Originally published on xoJane and republished here with their permission.
In 2012, I lost my coverage with an incredible dermatologist and my gig waiting tables was barely covering my rent.
So – it happened to me – I stopped formally treating my psoriasis five years ago, and it’s changed my life.
Psoriasis, a chronic disease of the immune system that leads to red, scaly patches of skin, has been a huge source of body shame for me. It has covered my elbows, biceps, forearms, knees, ankles, scalp, ears, nostril, thighs, and butt cheeks since the fifth grade.
Lesions appeared a year after a pretty intense family event and never left. It has itched and chilled out, faded and spread, but has never fully cleared.
It’s not under my fingernails. It’s not internal. I don’t have Psoriatic arthritis. It doesn’t have pus or ooze and isn’t fatal, and I’m thankful for that.
But I’ve had psoriasis through my adolescence, high school, twenties, and now. People stare at it. People frown.
Strangers give me their “cures.” A lotion recommendation. A dead sea salt bath. Laying out in the sun. Or swimming in the ocean. Going to Israel.
An oatmeal bath. Wait, no – oatmeal lotion. Lotion with tar. Bag balm. Vaseline. Bikram yoga. Meditation. Aloe vera. Fish oil. Avocado. Coconut oil. Steroids. Injections! Prayer! Determination!
A boyfriend once told me my scales are beautiful, but he also blushed when a colleague stared at them for too long. I’ve gone through phases of covering up and showing them off. Jobs have required me to cover them.
A guy I dated a few years ago told me, “What’s the big deal? It’s not cancer. People have cancer.” And he’s right – people totally have cancer.
A saleswoman selling me goat milk lotion asked me to try her soap. When I told her “I have and it didn’t clear up my psoriasis,” she replied, “You just don’t have enough faith.”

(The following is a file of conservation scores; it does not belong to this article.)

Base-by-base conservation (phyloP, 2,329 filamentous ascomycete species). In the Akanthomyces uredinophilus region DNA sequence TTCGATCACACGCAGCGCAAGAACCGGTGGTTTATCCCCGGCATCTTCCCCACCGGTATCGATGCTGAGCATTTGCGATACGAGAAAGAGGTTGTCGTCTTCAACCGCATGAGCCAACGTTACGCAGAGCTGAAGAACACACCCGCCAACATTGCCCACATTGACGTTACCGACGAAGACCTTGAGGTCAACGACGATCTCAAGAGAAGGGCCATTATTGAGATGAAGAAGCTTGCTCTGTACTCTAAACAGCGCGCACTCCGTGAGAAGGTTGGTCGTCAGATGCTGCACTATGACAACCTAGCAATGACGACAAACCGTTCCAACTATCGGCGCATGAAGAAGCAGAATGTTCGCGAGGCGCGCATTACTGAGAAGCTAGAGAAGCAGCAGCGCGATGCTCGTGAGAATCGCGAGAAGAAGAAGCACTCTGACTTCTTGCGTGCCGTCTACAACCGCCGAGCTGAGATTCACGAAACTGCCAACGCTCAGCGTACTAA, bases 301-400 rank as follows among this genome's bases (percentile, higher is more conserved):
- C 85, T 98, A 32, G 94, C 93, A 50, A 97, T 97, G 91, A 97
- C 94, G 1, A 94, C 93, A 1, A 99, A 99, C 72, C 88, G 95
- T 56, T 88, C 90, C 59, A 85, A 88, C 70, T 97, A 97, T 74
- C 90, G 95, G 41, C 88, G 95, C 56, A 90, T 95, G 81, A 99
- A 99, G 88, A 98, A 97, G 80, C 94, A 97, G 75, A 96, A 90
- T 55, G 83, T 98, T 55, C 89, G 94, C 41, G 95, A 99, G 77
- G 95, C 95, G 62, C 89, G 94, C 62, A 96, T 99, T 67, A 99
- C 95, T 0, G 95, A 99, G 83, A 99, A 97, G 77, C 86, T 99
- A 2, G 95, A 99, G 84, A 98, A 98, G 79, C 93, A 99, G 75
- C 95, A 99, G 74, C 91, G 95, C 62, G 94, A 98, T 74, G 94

I’ve gone to therapy (psoriasis is closely linked with depression and sometimes suicide). I’ve gotten EMDR (trauma therapy). I’ve tried steroid creams. UV treatment. Anti-inflammatory diets. I get acupuncture. I stay away from things like gluten, red meat, and dairy. I was vegan and gluten-free for five years. I became certified in Reiki to help with my anxiety and the itching.
In the seventh grade, I tried Neve Cambell’s spell from The Craft. I lit candles in churches even though I wasn’t Catholic.
I meditate. I practice yoga. I still have psoriasis.
I thought, Once I clear up my skin, then I’ll get more acting jobs. I thought, I’ll be able to go to the beach with those friends. I denied but also believed, I’ll be lovable.
I found excellent treatment. One of the best dermatologists in Manhattan who amazingly excepted my Medicaid. That dermatologist gave me bi-weekly UV treatments, and I sat next to models in his waiting room.
I got a part-time job at a yoga studio where I got free classes, discounted body work, meditation classes, and free, locally grown, vegan meals.
I even teamed up with an Aryuvedic doctor (I paid for out of pocket) who put me on the most intense diet of my life (no gluten, no dairy, no meat – also no beans, no nightshades, no caffeine, no sugar, no alcohol) coupled with about eight daily herbs and supplements.
Top that off with prescription lotion, body oil, soaps, and tea.
I dieted. I UV-ed. I herbed. I prayed. I blistered. I was hungry. My skin, teeth, and eyes brightened up. I still have psoriasis.